Sunday, May 13, 2012

Ten Things I Learned from my Mom

I could never enumerate all of the things that I learned from you. In so many ways, you are a shining example of the Woman in Proverbs 31. You greatly enrich our lives; you always stayed busy, contributing to the family’s welfare. You took care of us in every way; you speak with wisdom and kindness. Your children stand and bless you; your husband praises you. What a blessing you are to us. I admire you and I love you so much.

Many hands make lots of tamales. When I was growing up, sometimes at Christmas my mom would gather her sister and all of the girl cousins to our house to roll tamales. Everyone would take home bags full of dozens of tamales that would go into the freezers to feed us for months. I learned that many hands make light labor-and a party to boot! A deeper truth: women need sisters. They might not be related, but we all need a group of women to love us.

If you are going to walk in the tall grass, carry a big stick. Mom was not a fan of snakes. When we lived in the country, her big stick rested just outside the door and when she went outside she made sure the snakes knew she was armed. They had a sort of d├ętente going on. We would tease her about it, but I learned to be aware that there was danger in the world and it was my responsibility to prepare for it and carry my own stick.

When you are camping out, somebody’s got to keep the fire going. When I was in Girl Scouts, we didn’t camp in tents but in large rock shelters with a central fire pit. I noticed when I went to sleep, Mom was tending the fire. I noticed when I got up, Mom was tending the fire. She was not the only leader there, but she was the one who stayed awake. Mom taught me that personal sacrifice for the good of others was a character trait worth emulating.

Everybody has a story. Everyone talks to Mom. Relatives, her friends, my friends, your friends, store cashiers, complete strangers. Mom is always ready to lend a compassionate ear. Within 5 minutes of contact, Mom will have a person she just met downloading their life story into her sympathetic and capable hands. I learned that you don’t judge people for how they act in the moment; everyone has burdens to bear that sometimes overflow. Show grace when you can because you can be sure there will come a time when you will need it shown to you.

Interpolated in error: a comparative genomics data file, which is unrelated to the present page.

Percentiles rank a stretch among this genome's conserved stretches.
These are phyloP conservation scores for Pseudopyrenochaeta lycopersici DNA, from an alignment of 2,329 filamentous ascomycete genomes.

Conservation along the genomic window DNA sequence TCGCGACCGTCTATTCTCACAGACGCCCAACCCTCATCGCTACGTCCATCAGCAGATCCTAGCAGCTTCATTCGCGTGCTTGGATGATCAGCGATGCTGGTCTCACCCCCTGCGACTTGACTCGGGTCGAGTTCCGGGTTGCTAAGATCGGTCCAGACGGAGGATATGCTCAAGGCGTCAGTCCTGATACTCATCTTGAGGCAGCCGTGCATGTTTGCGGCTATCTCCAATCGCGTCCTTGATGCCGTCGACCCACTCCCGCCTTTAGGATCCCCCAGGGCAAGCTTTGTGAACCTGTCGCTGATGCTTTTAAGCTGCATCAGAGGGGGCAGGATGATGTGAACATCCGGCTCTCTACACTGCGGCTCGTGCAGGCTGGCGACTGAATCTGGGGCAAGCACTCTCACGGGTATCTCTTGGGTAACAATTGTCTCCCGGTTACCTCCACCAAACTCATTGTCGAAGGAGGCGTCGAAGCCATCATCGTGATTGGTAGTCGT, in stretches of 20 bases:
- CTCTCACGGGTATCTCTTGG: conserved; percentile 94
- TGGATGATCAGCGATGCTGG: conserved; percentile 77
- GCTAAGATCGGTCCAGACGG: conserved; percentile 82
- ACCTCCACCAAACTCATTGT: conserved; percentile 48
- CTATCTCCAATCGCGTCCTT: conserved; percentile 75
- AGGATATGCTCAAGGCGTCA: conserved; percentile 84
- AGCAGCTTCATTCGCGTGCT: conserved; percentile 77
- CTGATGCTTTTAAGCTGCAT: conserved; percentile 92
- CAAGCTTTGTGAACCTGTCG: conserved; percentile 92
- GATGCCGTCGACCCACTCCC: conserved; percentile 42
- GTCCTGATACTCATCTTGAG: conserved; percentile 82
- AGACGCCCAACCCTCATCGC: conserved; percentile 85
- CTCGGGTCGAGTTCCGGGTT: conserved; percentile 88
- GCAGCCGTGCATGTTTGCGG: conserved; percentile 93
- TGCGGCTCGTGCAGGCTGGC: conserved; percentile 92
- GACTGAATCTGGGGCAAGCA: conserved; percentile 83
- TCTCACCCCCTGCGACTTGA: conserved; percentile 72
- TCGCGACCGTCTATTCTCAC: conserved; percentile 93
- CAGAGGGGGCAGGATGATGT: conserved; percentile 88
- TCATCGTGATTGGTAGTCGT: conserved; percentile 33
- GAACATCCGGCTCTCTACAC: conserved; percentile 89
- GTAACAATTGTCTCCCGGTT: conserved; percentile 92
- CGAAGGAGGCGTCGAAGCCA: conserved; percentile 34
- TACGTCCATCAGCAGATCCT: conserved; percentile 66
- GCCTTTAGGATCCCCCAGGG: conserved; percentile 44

Bloom where you are planted. Mom actually had a plaque with this on it and it is a good description of how she lives. She has not always been exactly where she wanted to be, doing exactly what she hoped. But she always blooms wherever she is and makes it a nicer place for everyone who is there with her. If you cannot be happy with what you have, you will not be happy with what you don’t have.

Silence can say it all. Words can be highly overrated. Especially in stressful situations or where negative emotions threaten to erupt, silence can be the better part of valor. Much can be conveyed without words and with less misunderstanding. Mom was skilled at controlling her tongue. As the Bible says, “too much talk leads to sin. Be sensible and keep your mouth shut.” I can’t say I’ve learned this; I’m still trying to learn that just because I think it doesn’t mean I have to say it. Even a fool may be thought wise if they keep silent.

You can do anything if you must. Mom has always been a hard worker. At times, she has worked much harder than is actually possible physically. When my parents owned greenhouses and were famous for their incredible fern baskets, Mom’s green thumb and relentless supervision were the key to their success. When they expanded, Mom was spread way too thin. She suffered physically and emotionally as a result of the pressure. Mom just never gave up, no matter how tired or discouraged she was. What she did was impossible-but she did it anyway. That is the way we roll.

It is possible to swim without getting your face wet. As a youngster, I asked my mom what her favorite sport was and she said, “Wading.” Didn’t even know that was a sport. Mom preferred water to stay below her knees but she was willing to go in the deep end for us. I’ll admit, her form may have been a bit unusual, but I learned to be a good sport, to participate and not worry whether or not I did something the same way as everyone else. The important thing in life is to get from one side of the pool to the other, not what you look like doing it.

You can feed 5 people with one steak if you have enough beans. During our nomad period, when we took a family of five all over the country during three summers, we ate a whole lot of beans. We ate beans in 25 states. Not only did my parents give us the wonderful gift of travel and history, but my mom taught me how to nurture fellowship through food. Hospitality is not about the perfect table, the most haute cuisine or the finest wine. Hospitality is about caring for others, spending time together, making them feel valued and serving them.

Nobody can ever love you like a mom can. Although her authority was undisputed, my mom was my best friend. I always thought that I loved her and she loved me and we were equal there. It wasn’t until I had my own daughters that the truth became clear to me. No matter how much I love Mom, she loves me more. No one loves like a mom loves, there is no substitute. Mom nurtured me, lectured me, supported me, challenged me, doctored me, praised me, and backed me all the way. She always protects, always trusts, always hopes and always perseveres. That is love. That is Mom.

Happy Mother’s Day!

Scripture references: Proverbs 31:10-31; Matthew 20:27-29; Proverbs 10:19; Proverbs 17:27-28; Philippians 4:12-14; 1 Corinthians 13:6-8

1 comment:

  1. I love this! I am so glad you linked up on my site! I happen to know of someone else who has a list of things they appreciate about their mom...